The Premier League’s 2017/2018 season kicks off August 11 and it’s brimming with potential storylines.
By Kurt Ganapathy
Featured photo: Premier League
Wayne Rooney won almost everything at Manchester United, but his last years with the Red Devils were not worthy of a club legend. Although he was named captain in 2014, his role diminished as he was played out of position repeatedly. In fact, there was constant speculation about when he would leave.
Now back at Everton, where he first made headlines all those years ago, Rooney would dominate the front pages once more if he scores a deciding goal against his old club. The mix of emotions would be a sight to behold.
It seems like only yesterday that the footballing world first got acquainted with the “Special One”. Everything he touched turned to gold in the mid-to-late noughties, and he looked good doing it.
But things have changed since his tenure at Real Madrid; Mourinho hasn’t quite been the same. The debonair gent in snazzy suits has been replaced by a graying figure who plays second fiddle to younger coaches. He has the opportunity to change that this season. Should he lead United to their first Premier League title in five years and take them on a lengthy Champions League run, we’ll definitely be talking about his renaissance.
Arsenal has been so dominant over North London rivals Tottenham in recent years that the club’s supporters have a “holiday” to mark the day when Spurs can no longer overtake them in the league. Known as St Totteringham’s Day, it was celebrated for 21 consecutive years until the streak ended in 2017.
While Spurs have statistically been the best team over the past two seasons , they haven’t quite come up with a name for the day commemorating their newfound superiority. Some have suggested St Arsene’s Day, but we think they can do better. Speaking of Arsene Wenger…
Arsene Wenger’s place in Arsenal history is assured, but after years of mediocrity and several million jokes about finishing fourth, even die-hards will have to accept that his time is almost up.
#WengerOut has long been the rallying cry for a faction of Gunners fans, but it would be a shame to see the longest-serving manager in the Football League exit in ignominy. Instead, the Wenger era should end on a high with a long-awaited title. After clinging on to Alexis Sanchez and Mesut Ozil, while adding an out-and-out striker in the form of Alexandre Lacazette, he certainly has the squad to do it.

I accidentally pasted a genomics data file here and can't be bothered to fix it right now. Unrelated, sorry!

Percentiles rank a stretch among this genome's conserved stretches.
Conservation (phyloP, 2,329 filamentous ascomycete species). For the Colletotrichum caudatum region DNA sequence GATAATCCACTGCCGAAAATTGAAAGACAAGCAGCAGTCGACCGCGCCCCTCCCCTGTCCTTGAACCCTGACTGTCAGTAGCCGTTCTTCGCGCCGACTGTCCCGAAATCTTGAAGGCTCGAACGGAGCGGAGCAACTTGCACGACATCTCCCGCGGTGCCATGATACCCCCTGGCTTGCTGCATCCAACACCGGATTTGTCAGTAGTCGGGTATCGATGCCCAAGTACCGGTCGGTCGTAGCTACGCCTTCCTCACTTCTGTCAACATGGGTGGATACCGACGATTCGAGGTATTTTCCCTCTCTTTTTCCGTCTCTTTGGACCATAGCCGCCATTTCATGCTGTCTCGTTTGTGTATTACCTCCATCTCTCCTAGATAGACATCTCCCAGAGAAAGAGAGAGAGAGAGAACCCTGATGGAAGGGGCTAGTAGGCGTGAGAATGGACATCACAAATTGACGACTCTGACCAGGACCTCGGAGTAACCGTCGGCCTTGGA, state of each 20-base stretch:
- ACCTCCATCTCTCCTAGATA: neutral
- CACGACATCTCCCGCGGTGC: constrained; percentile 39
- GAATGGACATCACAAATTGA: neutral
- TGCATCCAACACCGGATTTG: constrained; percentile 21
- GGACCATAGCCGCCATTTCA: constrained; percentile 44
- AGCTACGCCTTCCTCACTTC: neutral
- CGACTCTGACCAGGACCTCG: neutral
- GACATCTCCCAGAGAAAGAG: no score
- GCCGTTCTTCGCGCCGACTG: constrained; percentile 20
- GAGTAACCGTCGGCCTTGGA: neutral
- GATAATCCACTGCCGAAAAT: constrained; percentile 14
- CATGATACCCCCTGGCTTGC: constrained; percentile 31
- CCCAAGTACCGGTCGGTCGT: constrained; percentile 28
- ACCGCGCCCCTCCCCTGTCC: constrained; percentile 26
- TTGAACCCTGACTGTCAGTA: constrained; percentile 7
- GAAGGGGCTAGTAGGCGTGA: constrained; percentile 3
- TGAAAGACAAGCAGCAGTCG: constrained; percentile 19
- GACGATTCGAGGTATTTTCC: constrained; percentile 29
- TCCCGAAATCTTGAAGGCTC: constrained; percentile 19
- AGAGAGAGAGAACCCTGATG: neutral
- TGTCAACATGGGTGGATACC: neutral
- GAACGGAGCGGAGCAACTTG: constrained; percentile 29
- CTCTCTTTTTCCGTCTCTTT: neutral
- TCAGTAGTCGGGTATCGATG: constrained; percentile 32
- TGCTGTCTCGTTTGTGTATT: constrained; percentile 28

Pep Guardiola’s arrival in England was massive for a league that many purists consider to be inferior to Spain’s La Liga and Germany’s Bundesliga. After a somewhat mundane stint at Bayern Munich compared to his successes at Barcelona, it could be said that Guardiola needed England as much as England needed him. Yet, his first season with Manchester City would prove to be a disappointment as the Citizens finished trophyless. Nothing less than the Premier League crown will do in his second year – his job and his place in the pantheon of great coaches rely on it.
Liverpool fans won’t want to jinx themselves by discussing it, but the Reds have what it takes for a serious run at the title. Coming into his third season at the helm, Jurgen Klopp has a team built in his image. If they can get some business done in the remainder of the transfer window while holding off Barcelona’s repeated approaches for Philippe Coutinho – and if new signing Mohamed Salah fulfills his preseason potential – they could make up for close to three decades of heartache.
Chelsea has enjoyed tremendous success in the decade or so since Roman Abramovich bought the club, but the Blues have never been able to hit those highs consistently. Indeed, no team has managed to monopolize glory following Sir Alex Ferguson’s Manchester United departure – four different teams have won the league in the last five years and none have gone back-to-back since United completed a hat-trick of titles between 2006/07 and 2008/09.
Competitiveness is what makes the Premier League entertaining, but having an all-conquering team that everyone loves to hate is also part of the fun. They make you tune in every week, they hit you where it hurts and they give you a distinct sense of satisfaction when they inevitably fall. It looks unlikely that Chelsea’s pantomime villain Diego Costa will play for the club again, but Antonio Conte’s boys can still begin filling that Ferguson-sized gap by defending their title.
Harry Kane and Sergio Aguero have shown no signs of slowing down. Mohamed Salah and Alvaro Morata have both averaged about a goal every other game for club and country. Arsenal has Alexis Sanchez and Alexandre Lacazette leading the lines. Romelu Lukaku will have the full firepower of a resurgent Manchester United at his service. The Golden Boot title is anyone’s game.
Overdue updates to the rules of football, like goal-line technology and video assistant referees, have finally seen the light of day in recent years, and another significant milestone will be reached this season. Players who dive will be subject to a two-match ban. Even if the dive wasn’t noticed immediately, a dedicated panel will review any incidents of simulation every Monday. Farewell, floppers.
One of the best parts of Huddersfield Town’s Championship playoff win last season was watching beloved actor Sir Patrick Stewart react to the action on the pitch. A lifelong fan of the club, Stewart was born in Mirfield, just a few miles from Huddersfield, and previously served as the chancellor of the University of Huddersfield. The Terriers’ return to the pinnacle of English football after 45 years might not go all that smoothly, but there will definitely be plenty of highlights with Professor X/Captain Jean-Luc Picard in the stands.
There’s simply no way that one of football’s most memorable characters will leave us with a knee injury. Stay tuned, and Dare to Zlatan.
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